Today, the historic site encompasses much of the former town of Athens. Several buildings have been preserved and are undergoing restoration. Foremost is the Thome-Benning house, locally known as "the Cannonball House," which still exhibits two holes made through the kitchen walls by a cannonball during the battle. Visitors can tour the house, visit the Thome mill ruins, participate in guided tours of the historic town site or take advantage of numerous recreation opportunities. There are hiking trails, a lake for fishing, picnic areas, a playground, a campground, and 1.5 miles of Des Moines River frontage. The 408-acre facility also contains the Des Moines River Ravines Natural Area, home of numerous rare ferns, wildflowers and other plants.

The Missouri Audubon Society maintains a checklist for birds that can be seen at this site. During the months of December through March, bald eagles may be viewed along the river section, where both mature and fledgling eagles feed.  

Visiting the Battle of Athens State Historic Site
April through October
     The historic site grounds are open from sunrise to 10 pm.
     The site office is open daily from 8 am to 4:30 pm.
     Tours are available between 10 am and 4 pm daily.
November through March
     The historic sites grounds are open from sunrise to sunset.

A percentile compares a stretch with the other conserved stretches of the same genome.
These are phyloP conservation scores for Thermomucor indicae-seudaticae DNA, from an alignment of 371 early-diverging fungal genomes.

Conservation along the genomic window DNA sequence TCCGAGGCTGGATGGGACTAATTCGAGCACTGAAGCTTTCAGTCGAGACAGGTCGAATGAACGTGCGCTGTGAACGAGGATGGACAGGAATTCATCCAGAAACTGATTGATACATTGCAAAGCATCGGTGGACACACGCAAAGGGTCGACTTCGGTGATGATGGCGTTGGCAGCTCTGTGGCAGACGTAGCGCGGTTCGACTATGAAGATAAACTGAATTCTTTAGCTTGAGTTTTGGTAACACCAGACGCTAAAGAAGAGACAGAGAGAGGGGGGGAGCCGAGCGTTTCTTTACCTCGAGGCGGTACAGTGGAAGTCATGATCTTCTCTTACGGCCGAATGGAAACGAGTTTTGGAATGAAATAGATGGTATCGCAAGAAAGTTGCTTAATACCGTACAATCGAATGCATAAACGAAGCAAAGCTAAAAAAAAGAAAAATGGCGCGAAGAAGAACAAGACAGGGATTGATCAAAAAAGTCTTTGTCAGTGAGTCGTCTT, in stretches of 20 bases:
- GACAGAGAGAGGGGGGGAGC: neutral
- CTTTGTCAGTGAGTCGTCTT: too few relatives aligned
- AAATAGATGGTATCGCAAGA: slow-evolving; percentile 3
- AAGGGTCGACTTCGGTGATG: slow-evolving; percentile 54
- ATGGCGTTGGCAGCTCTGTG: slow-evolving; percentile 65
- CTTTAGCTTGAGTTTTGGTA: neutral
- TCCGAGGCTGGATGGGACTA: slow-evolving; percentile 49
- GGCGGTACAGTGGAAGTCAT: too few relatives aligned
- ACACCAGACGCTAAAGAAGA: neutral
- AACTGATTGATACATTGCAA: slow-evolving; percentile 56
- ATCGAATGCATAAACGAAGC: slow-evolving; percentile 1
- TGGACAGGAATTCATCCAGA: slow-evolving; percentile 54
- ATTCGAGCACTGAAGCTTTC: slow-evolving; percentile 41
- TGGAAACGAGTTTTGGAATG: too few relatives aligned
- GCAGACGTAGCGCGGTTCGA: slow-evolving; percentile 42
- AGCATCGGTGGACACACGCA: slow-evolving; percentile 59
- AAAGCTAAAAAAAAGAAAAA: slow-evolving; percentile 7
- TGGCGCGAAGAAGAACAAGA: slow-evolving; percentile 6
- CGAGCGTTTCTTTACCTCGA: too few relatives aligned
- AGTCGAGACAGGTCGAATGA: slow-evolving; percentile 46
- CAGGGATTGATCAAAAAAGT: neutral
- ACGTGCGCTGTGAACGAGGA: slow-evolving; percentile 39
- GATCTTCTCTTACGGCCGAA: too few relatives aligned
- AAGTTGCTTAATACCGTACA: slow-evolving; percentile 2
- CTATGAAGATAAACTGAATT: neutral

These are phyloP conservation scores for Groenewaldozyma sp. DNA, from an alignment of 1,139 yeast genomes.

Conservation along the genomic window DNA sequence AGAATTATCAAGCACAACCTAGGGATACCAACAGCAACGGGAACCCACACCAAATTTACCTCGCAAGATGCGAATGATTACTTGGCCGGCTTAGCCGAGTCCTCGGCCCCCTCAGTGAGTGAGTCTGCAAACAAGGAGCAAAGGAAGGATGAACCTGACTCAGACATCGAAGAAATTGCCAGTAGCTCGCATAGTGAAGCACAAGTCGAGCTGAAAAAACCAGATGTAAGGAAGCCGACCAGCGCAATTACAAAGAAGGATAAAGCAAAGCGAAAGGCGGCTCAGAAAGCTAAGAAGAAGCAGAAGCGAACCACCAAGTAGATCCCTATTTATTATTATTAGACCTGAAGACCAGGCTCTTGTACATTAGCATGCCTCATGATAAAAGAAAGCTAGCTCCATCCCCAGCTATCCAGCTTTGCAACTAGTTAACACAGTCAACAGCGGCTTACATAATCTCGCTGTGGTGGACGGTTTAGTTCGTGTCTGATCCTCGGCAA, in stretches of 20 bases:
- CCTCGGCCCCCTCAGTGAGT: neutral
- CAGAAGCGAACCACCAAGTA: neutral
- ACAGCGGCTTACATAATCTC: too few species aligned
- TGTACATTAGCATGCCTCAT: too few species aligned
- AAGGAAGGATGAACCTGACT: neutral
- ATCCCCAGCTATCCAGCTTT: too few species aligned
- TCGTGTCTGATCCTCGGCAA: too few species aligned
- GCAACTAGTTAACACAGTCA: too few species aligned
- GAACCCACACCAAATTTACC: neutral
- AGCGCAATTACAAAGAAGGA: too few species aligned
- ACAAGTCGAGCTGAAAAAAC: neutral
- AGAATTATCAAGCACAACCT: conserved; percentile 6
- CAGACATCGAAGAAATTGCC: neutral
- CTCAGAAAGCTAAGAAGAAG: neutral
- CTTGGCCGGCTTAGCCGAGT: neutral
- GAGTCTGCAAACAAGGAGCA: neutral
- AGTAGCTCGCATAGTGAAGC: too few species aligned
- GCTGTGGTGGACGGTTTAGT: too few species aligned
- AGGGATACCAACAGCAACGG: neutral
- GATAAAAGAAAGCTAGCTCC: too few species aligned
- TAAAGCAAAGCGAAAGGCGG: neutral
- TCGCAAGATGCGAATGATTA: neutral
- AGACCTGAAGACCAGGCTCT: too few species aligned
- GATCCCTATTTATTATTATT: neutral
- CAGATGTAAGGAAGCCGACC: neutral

The site office is not regularly staffed; telephone is monitored for messages .
     Tours are available by prior arrangement only.
     From December through February, the campground and day-use area are closed.

There is no charge to visit the Battle of Athens State Historic Site.

Location: From Kahoka take MO-81 north for ten miles then turn right/east onto Route CC and continue four miles to the historic site.

 Learn more about the Clark County area.

Battle of Athens State Historic Site - Official site maintained by the Missouri Department of Natural Resources.

Hiking at Battle of Athens State Historic Site
Mill Trail
0.3 miles
This trail is rated Moderately Strenuous This trail gives a close-up view of the mill foundation and the Des Moines River. The trail follows portions of Stewart, Water and Thome Streets in the historic 19th century town of Athens. Portions of the trail follow the Des Moines River and pass remains of a mid 19th century mill. This is one of several mill structures that stood at this location and were built in the mid 1850s. During the months of December through March, bald eagles may be viewed along the river section, where both mature and fledgling eagles feed.  Moderately steep inclines, rocks and low-lying ground may make this trail slippery and muddy during inclement weather.
Snow Trillium Trail
2 miles
This trail is rated Moderately Strenuous This trail starts in an upland forest that is fairly level and dry. The trail splits into two connector trails. One features steep drop offs and cliff areas that drop into Stallion Branch. A wide variety of native woodland plants can be viewed in this section which is at its best early to mid spring. This is one of the most scenic portions of the trail. In the spring, small waterfalls cascade down the rock walls to Stallion Branch and during winter these form cascades of ice. The white connector trail ascends a steep valley leading onto the historic battlefield.  The main trail path traverses the most rugged portion of the trail. Carpets of snow trillium and other woodland plants hug the slopes of the trail along with a diverse group of ferns. The trail then proceeds up a steep grade to the bluff tops with views of the Des Moines River valley before reentering the upland forest before returning to the parking area.